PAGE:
Advocacy Victory: Your Efforts Made a Difference
We asked, you took action, and they listened. Based on stakeholder feedback, The Centers for Medicare & Medicaid Services (CMS) announced they are not moving forward with removing protected classes, as proposed in January. Medicare Part D requires plans to cover more than one medication in six specific categories called “protected classes.” Among the six protected classes are those medications that treat mental health conditions.
CMS is also not moving forward with Part D Formulary Flexibilities, allowing coverage of only one drug per class and category. Plans will continue to have to cover two drugs in all classes, the current standard.
This reversal is a huge victory that wouldn’t have happened without your collective engagement. Thank you for your action on behalf of your peers. We still have a lot of outreach and education to do with new members of Congress. However, for now, we can enjoy this victory collectively!
CMS will also continue to allow plans to reduce or eliminate cost-sharing on generic drugs for low-income subsidy beneficiaries. Plans can also adopt cost-sharing smoothing, which spreads the amount you owe over the whole year instead of paying up-front before your plan kicks in.
Your Voice Can Make a Difference
Please support this work by forwarding this message to colleagues, family, and friends who are passionate about the cause to assist us in the grassroots effort to make our voice heard.
To continue to receive communications about issues that support access to quality mental health care,
Self-Advocacy Tips for Maternal Mental Health
Maternal Mental Health Awareness Week was May 3rd through Mother’s Day on May 9th this year. Amid the ongoing pandemic, self-care and self-advocacy are essential to a mother’s or mother-to-be’s mental wellbeing. Evidence suggests that rates of maternal mental health disorders have tripled during the COVID-19 pandemic.
Mental health issues are the most common complication of pregnancy and childbirth. Women with a history of mental health issues prior to pregnancy have a significantly increased likelihood of experiencing a mental health crisis in motherhood. One in five childbearing women suffer from a mental health condition that takes on different forms such as anxiety, depression, and other clinical conditions like General Anxiety Disorder (GAD), bipolar, panic attacks, obsessive-compulsive behavior, and post-traumatic stress disorder (PTSD).
Studies show screening at least once during the perinatal period can help diagnose maternal anxiety and depression. Once diagnosed, perinatal mood disorders can be treated.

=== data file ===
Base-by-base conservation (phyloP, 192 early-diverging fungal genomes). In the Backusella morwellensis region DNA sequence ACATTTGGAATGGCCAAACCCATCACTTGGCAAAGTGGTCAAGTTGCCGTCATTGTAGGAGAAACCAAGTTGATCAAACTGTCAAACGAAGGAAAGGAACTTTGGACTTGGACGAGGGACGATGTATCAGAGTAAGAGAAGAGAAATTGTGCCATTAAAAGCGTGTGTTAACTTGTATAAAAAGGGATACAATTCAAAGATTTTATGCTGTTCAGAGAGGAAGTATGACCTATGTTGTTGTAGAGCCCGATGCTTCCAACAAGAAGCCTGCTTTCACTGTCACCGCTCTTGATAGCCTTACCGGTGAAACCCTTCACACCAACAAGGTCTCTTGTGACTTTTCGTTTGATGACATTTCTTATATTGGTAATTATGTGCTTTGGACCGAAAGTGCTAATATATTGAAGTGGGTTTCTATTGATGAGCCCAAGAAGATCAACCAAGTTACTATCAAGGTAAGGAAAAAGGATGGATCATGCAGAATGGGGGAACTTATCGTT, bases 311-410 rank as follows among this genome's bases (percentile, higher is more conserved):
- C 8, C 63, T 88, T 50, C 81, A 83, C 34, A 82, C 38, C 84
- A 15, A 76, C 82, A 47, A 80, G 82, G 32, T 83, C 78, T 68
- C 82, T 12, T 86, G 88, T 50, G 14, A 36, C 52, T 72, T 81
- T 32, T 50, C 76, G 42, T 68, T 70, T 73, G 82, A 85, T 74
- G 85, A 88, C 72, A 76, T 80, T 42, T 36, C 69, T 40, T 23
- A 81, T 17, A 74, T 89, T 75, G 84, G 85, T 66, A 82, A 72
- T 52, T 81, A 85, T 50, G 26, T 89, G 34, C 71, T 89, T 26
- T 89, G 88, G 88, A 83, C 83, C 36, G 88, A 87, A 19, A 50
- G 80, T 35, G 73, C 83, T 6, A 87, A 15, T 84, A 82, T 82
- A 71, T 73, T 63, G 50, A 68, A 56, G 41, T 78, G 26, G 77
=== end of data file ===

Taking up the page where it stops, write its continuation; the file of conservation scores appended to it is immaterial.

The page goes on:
Be aware of common signs of mental distress, including:
- Restlessness or irritability
- Profound sadness and frequent crying
- Withdrawing from loved ones and social isolation
- Feelings of hopelessness and powerlessness
- Loss of motivation and interest in normal activities
- Irregular sleep patterns and constant fatigue
- Lack of interest in oneself or children
You are not alone in experiencing mental health challenges. Be a strong advocate for self-care.
Feeling a deep sense of loss and even failure are common in motherhood. Reaching out to trusted sources like a healthcare provider, a supportive friend or family member is sound practice.
Sleep is a foundation for emotional and mental wellbeing. For a mother to get sleep when the baby sleeps might mean having to ask for help with daily household chores or letting them go for a time. Getting fresh air, sun, and gentle exercise daily, in addition to avoiding stimulants before bedtime are also recommended. Consult with a physician or healthcare provider if lack of sleep persists.
- Know Your Signs and Seek Help Early
Anxiety and fearful thoughts are a sign the mother needs help, not a sign they are a bad parent. Opening up to a partner, a trusted friend, a family member, or healthcare professional early on can lead to faster recovery.
- Find Support for Distress (Baby’s and Yours)
Mothers with a history of trauma can experience a range of unexpected and overwhelming feelings. Seek compassionate, trauma-informed support for your emotional needs.
- Share Your Experiences
Do not pretend all is okay when you feel it is not. Share your experiences within support groups and lessen your sense of being alone by connecting and engaging trusted friends, family, or healthcare professionals.
For immediate help call:
National Suicide Prevention Lifeline: 1-800-273-TALK (8255)
Substance Abuse and Mental Health Services Administration’s National Helpline:
For support contact:
Postpartum Support International (PSI): 1-800-944-4PPD (4773)
Mood Crew Monthly: Searching for Happiness and Gratitude Journal